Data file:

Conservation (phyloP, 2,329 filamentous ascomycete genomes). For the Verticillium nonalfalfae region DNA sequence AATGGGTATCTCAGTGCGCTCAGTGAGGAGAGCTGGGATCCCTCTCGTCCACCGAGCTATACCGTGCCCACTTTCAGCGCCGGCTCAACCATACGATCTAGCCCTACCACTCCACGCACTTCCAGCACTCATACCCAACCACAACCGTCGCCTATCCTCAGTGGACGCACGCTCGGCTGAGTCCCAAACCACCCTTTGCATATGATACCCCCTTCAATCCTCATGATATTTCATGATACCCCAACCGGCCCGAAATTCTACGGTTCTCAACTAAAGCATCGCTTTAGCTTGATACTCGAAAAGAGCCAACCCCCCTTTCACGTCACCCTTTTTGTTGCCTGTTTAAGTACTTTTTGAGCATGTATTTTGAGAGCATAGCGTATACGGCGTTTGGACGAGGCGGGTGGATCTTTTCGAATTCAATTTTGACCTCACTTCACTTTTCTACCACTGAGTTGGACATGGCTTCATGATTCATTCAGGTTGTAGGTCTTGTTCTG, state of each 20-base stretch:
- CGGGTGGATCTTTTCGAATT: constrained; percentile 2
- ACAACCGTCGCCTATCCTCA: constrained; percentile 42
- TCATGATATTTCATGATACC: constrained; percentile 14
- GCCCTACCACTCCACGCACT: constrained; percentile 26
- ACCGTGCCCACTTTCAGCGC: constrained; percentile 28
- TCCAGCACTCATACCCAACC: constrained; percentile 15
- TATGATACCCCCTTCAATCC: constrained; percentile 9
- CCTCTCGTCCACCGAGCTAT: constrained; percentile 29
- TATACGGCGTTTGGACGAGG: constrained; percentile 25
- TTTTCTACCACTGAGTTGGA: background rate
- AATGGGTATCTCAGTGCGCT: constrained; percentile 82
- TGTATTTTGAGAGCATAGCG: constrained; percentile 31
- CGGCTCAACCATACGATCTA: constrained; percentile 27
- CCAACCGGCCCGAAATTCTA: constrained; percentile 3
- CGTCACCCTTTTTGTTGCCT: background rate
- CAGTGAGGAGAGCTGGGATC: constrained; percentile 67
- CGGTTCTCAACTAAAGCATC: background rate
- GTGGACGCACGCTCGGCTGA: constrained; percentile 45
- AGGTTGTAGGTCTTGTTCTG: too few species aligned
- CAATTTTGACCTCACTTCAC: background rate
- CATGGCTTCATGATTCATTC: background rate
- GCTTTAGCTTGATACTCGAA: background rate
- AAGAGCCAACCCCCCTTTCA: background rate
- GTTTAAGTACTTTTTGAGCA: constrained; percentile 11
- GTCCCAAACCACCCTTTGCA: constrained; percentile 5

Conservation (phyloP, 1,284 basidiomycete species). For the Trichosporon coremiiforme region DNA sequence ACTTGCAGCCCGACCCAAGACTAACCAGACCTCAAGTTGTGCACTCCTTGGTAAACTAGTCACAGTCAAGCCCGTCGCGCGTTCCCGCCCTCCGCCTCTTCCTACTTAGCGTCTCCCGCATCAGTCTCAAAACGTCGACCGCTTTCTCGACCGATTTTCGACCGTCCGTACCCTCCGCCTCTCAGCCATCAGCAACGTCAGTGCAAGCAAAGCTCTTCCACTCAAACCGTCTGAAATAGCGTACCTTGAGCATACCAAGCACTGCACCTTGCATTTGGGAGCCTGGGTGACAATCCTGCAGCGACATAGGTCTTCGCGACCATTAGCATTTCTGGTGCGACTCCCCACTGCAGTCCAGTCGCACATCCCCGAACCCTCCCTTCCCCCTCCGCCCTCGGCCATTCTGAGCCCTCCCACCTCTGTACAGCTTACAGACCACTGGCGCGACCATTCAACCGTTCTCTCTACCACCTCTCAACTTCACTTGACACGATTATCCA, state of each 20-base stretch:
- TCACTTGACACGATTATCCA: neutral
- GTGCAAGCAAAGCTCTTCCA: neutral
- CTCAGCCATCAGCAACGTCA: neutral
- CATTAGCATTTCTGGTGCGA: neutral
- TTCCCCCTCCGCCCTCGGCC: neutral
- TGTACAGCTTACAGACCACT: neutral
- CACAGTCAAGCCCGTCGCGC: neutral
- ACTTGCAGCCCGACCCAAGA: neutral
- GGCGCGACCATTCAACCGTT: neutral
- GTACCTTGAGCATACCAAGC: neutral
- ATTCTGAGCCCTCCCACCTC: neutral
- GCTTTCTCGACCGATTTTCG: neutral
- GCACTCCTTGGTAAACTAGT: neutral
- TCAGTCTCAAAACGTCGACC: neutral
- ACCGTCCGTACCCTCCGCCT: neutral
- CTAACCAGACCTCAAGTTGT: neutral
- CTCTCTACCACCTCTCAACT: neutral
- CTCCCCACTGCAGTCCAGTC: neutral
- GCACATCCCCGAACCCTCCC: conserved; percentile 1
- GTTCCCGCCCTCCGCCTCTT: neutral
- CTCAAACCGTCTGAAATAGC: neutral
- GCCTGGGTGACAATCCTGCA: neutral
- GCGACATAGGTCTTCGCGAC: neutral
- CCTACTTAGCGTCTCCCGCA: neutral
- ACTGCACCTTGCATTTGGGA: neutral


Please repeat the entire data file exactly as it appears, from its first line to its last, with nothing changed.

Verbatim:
Conservation (phyloP, 2,329 filamentous ascomycete genomes). For the Verticillium nonalfalfae region DNA sequence AATGGGTATCTCAGTGCGCTCAGTGAGGAGAGCTGGGATCCCTCTCGTCCACCGAGCTATACCGTGCCCACTTTCAGCGCCGGCTCAACCATACGATCTAGCCCTACCACTCCACGCACTTCCAGCACTCATACCCAACCACAACCGTCGCCTATCCTCAGTGGACGCACGCTCGGCTGAGTCCCAAACCACCCTTTGCATATGATACCCCCTTCAATCCTCATGATATTTCATGATACCCCAACCGGCCCGAAATTCTACGGTTCTCAACTAAAGCATCGCTTTAGCTTGATACTCGAAAAGAGCCAACCCCCCTTTCACGTCACCCTTTTTGTTGCCTGTTTAAGTACTTTTTGAGCATGTATTTTGAGAGCATAGCGTATACGGCGTTTGGACGAGGCGGGTGGATCTTTTCGAATTCAATTTTGACCTCACTTCACTTTTCTACCACTGAGTTGGACATGGCTTCATGATTCATTCAGGTTGTAGGTCTTGTTCTG, state of each 20-base stretch:
- CGGGTGGATCTTTTCGAATT: constrained; percentile 2
- ACAACCGTCGCCTATCCTCA: constrained; percentile 42
- TCATGATATTTCATGATACC: constrained; percentile 14
- GCCCTACCACTCCACGCACT: constrained; percentile 26
- ACCGTGCCCACTTTCAGCGC: constrained; percentile 28
- TCCAGCACTCATACCCAACC: constrained; percentile 15
- TATGATACCCCCTTCAATCC: constrained; percentile 9
- CCTCTCGTCCACCGAGCTAT: constrained; percentile 29
- TATACGGCGTTTGGACGAGG: constrained; percentile 25
- TTTTCTACCACTGAGTTGGA: background rate
- AATGGGTATCTCAGTGCGCT: constrained; percentile 82
- TGTATTTTGAGAGCATAGCG: constrained; percentile 31
- CGGCTCAACCATACGATCTA: constrained; percentile 27
- CCAACCGGCCCGAAATTCTA: constrained; percentile 3
- CGTCACCCTTTTTGTTGCCT: background rate
- CAGTGAGGAGAGCTGGGATC: constrained; percentile 67
- CGGTTCTCAACTAAAGCATC: background rate
- GTGGACGCACGCTCGGCTGA: constrained; percentile 45
- AGGTTGTAGGTCTTGTTCTG: too few species aligned
- CAATTTTGACCTCACTTCAC: background rate
- CATGGCTTCATGATTCATTC: background rate
- GCTTTAGCTTGATACTCGAA: background rate
- AAGAGCCAACCCCCCTTTCA: background rate
- GTTTAAGTACTTTTTGAGCA: constrained; percentile 11
- GTCCCAAACCACCCTTTGCA: constrained; percentile 5

Conservation (phyloP, 1,284 basidiomycete species). For the Trichosporon coremiiforme region DNA sequence ACTTGCAGCCCGACCCAAGACTAACCAGACCTCAAGTTGTGCACTCCTTGGTAAACTAGTCACAGTCAAGCCCGTCGCGCGTTCCCGCCCTCCGCCTCTTCCTACTTAGCGTCTCCCGCATCAGTCTCAAAACGTCGACCGCTTTCTCGACCGATTTTCGACCGTCCGTACCCTCCGCCTCTCAGCCATCAGCAACGTCAGTGCAAGCAAAGCTCTTCCACTCAAACCGTCTGAAATAGCGTACCTTGAGCATACCAAGCACTGCACCTTGCATTTGGGAGCCTGGGTGACAATCCTGCAGCGACATAGGTCTTCGCGACCATTAGCATTTCTGGTGCGACTCCCCACTGCAGTCCAGTCGCACATCCCCGAACCCTCCCTTCCCCCTCCGCCCTCGGCCATTCTGAGCCCTCCCACCTCTGTACAGCTTACAGACCACTGGCGCGACCATTCAACCGTTCTCTCTACCACCTCTCAACTTCACTTGACACGATTATCCA, state of each 20-base stretch:
- TCACTTGACACGATTATCCA: neutral
- GTGCAAGCAAAGCTCTTCCA: neutral
- CTCAGCCATCAGCAACGTCA: neutral
- CATTAGCATTTCTGGTGCGA: neutral
- TTCCCCCTCCGCCCTCGGCC: neutral
- TGTACAGCTTACAGACCACT: neutral
- CACAGTCAAGCCCGTCGCGC: neutral
- ACTTGCAGCCCGACCCAAGA: neutral
- GGCGCGACCATTCAACCGTT: neutral
- GTACCTTGAGCATACCAAGC: neutral
- ATTCTGAGCCCTCCCACCTC: neutral
- GCTTTCTCGACCGATTTTCG: neutral
- GCACTCCTTGGTAAACTAGT: neutral
- TCAGTCTCAAAACGTCGACC: neutral
- ACCGTCCGTACCCTCCGCCT: neutral
- CTAACCAGACCTCAAGTTGT: neutral
- CTCTCTACCACCTCTCAACT: neutral
- CTCCCCACTGCAGTCCAGTC: neutral
- GCACATCCCCGAACCCTCCC: conserved; percentile 1
- GTTCCCGCCCTCCGCCTCTT: neutral
- CTCAAACCGTCTGAAATAGC: neutral
- GCCTGGGTGACAATCCTGCA: neutral
- GCGACATAGGTCTTCGCGAC: neutral
- CCTACTTAGCGTCTCCCGCA: neutral
- ACTGCACCTTGCATTTGGGA: neutral